Background: High serum bilirubin is considered to be an unfavourable prognostic factor in hepatobiliary disorders. Evidence that low serum bilirubin is associated with myasthenia gravis, Alzheimer’s disease, ulcerative colitis, Crohn’s disease, diabetic complications, and immunological disorders has suggested the possibility that endogenous bilirubin, presumably owing to its antioxidant properties, may act protectively against conditions that develop or progress due to redox imbalance. A recent study has shown that administration of bilirubin suppresses atherosclerotic formation in an animal model. However, information on the association between serum bilirubin and peripheral arterial disease (PAD) seems to be limited. The study aims to find the association between low serum bilirubin and peripheral arterial disease in coronary artery heart disease patients.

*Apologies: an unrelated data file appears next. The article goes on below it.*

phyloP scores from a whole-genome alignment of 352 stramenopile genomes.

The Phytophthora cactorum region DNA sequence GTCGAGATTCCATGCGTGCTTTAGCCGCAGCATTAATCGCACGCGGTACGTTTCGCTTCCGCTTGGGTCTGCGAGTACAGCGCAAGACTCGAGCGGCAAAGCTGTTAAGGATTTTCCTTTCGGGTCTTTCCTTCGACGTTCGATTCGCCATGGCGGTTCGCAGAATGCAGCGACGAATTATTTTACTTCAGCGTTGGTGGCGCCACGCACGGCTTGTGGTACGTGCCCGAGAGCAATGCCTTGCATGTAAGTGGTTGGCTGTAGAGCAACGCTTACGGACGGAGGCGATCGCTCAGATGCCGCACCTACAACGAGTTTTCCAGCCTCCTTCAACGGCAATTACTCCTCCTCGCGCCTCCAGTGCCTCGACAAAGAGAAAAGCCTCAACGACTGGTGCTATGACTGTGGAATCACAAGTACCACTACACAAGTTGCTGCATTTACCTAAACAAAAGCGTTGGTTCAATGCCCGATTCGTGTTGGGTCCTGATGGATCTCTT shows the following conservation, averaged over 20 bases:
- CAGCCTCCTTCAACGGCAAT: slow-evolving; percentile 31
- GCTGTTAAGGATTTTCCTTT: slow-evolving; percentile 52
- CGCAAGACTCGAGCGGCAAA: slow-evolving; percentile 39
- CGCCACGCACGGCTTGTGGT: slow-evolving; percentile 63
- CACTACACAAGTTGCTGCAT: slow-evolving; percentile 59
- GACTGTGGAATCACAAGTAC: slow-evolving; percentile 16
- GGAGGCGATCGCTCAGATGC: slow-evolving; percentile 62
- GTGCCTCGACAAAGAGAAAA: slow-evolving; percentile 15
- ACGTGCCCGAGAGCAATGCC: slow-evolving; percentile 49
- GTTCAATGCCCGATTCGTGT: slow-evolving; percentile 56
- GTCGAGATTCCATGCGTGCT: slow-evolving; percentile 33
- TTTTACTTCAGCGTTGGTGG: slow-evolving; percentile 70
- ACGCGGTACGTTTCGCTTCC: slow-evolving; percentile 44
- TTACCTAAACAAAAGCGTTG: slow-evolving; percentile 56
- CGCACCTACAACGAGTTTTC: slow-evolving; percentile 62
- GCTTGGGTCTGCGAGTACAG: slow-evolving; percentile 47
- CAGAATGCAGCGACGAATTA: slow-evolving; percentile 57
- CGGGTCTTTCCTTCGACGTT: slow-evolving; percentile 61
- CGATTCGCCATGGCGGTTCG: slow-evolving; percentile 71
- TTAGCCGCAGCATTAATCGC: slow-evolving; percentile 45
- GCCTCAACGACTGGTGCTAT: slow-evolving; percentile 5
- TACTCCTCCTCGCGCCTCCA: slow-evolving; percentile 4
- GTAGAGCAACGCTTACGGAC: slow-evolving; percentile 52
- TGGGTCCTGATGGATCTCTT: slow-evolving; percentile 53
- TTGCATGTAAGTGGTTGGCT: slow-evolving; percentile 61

Materials and Methods: Cardiac patients with history of Angioplasty and Bypass surgery in Chengalpattu Medical College Cardiology department were taken as subjects after obtaining Institutional Ethics Committee approval. Subjects were divided into two groups with 30 subjects in each. Group I of patients with coronary artery heart disease alone and Group II of patients with coronary artery heart disease and peripheral arterial disease. Both groups include patients of both gender and 30 – 55 yrs of age. Inclusion criteria was patients having coronary artery heart disease. Exclusion criteria were persons with liver pathologies, cardiac failure, filariasis, trauma lower limbs. Study was done in Department of Physiology, Chengalpattu Medical College. The research study was carried after obtaining written and informed consent from the participants.
Results: The results show that the mean serum bilirubin of group I was 0.48 ±0.13 and the mean serum bilirubin of Group II was 0.29±0.10. These results show a significant p value of less than 0.05, which confers that low serum bilirubin level, may be associated with peripheral arterial disease in coronary artery disease patients.
Conclusion: Our study found a significant association between low serum bilirubin and increased incidence of peripheral arterial disease in coronary artery disease patients. This is suggestive of reduced bilirubin’s antioxidant effect resulting in peripheral arterial disease.